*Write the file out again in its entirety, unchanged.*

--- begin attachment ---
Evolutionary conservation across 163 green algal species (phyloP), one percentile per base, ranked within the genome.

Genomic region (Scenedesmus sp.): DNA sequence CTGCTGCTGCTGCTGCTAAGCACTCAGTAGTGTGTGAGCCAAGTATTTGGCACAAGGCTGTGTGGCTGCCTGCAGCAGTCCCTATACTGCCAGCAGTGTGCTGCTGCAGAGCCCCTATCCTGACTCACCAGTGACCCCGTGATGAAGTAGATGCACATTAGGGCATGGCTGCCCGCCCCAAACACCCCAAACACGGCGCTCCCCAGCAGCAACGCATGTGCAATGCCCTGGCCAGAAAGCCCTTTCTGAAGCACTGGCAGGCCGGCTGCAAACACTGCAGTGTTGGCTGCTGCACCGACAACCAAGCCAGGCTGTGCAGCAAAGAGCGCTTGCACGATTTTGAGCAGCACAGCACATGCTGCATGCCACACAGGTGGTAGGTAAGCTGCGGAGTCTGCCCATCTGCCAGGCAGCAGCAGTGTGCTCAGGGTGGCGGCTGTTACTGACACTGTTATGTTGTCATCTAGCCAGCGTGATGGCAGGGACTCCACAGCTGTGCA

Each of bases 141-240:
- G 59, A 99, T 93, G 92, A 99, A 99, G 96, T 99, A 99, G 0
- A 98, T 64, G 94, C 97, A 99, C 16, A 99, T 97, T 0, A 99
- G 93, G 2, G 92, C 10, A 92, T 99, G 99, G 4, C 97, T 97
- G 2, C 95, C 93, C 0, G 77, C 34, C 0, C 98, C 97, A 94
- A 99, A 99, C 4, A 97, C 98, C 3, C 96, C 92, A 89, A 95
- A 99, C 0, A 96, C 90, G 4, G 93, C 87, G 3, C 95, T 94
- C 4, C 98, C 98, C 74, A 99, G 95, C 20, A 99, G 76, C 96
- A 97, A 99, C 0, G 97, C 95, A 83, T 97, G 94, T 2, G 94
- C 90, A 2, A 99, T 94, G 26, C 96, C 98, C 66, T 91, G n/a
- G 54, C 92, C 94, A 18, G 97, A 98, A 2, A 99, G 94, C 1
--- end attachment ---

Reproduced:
Evolutionary conservation across 163 green algal species (phyloP), one percentile per base, ranked within the genome.

Genomic region (Scenedesmus sp.): DNA sequence CTGCTGCTGCTGCTGCTAAGCACTCAGTAGTGTGTGAGCCAAGTATTTGGCACAAGGCTGTGTGGCTGCCTGCAGCAGTCCCTATACTGCCAGCAGTGTGCTGCTGCAGAGCCCCTATCCTGACTCACCAGTGACCCCGTGATGAAGTAGATGCACATTAGGGCATGGCTGCCCGCCCCAAACACCCCAAACACGGCGCTCCCCAGCAGCAACGCATGTGCAATGCCCTGGCCAGAAAGCCCTTTCTGAAGCACTGGCAGGCCGGCTGCAAACACTGCAGTGTTGGCTGCTGCACCGACAACCAAGCCAGGCTGTGCAGCAAAGAGCGCTTGCACGATTTTGAGCAGCACAGCACATGCTGCATGCCACACAGGTGGTAGGTAAGCTGCGGAGTCTGCCCATCTGCCAGGCAGCAGCAGTGTGCTCAGGGTGGCGGCTGTTACTGACACTGTTATGTTGTCATCTAGCCAGCGTGATGGCAGGGACTCCACAGCTGTGCA

Each of bases 141-240:
- G 59, A 99, T 93, G 92, A 99, A 99, G 96, T 99, A 99, G 0
- A 98, T 64, G 94, C 97, A 99, C 16, A 99, T 97, T 0, A 99
- G 93, G 2, G 92, C 10, A 92, T 99, G 99, G 4, C 97, T 97
- G 2, C 95, C 93, C 0, G 77, C 34, C 0, C 98, C 97, A 94
- A 99, A 99, C 4, A 97, C 98, C 3, C 96, C 92, A 89, A 95
- A 99, C 0, A 96, C 90, G 4, G 93, C 87, G 3, C 95, T 94
- C 4, C 98, C 98, C 74, A 99, G 95, C 20, A 99, G 76, C 96
- A 97, A 99, C 0, G 97, C 95, A 83, T 97, G 94, T 2, G 94
- C 90, A 2, A 99, T 94, G 26, C 96, C 98, C 66, T 91, G n/a
- G 54, C 92, C 94, A 18, G 97, A 98, A 2, A 99, G 94, C 1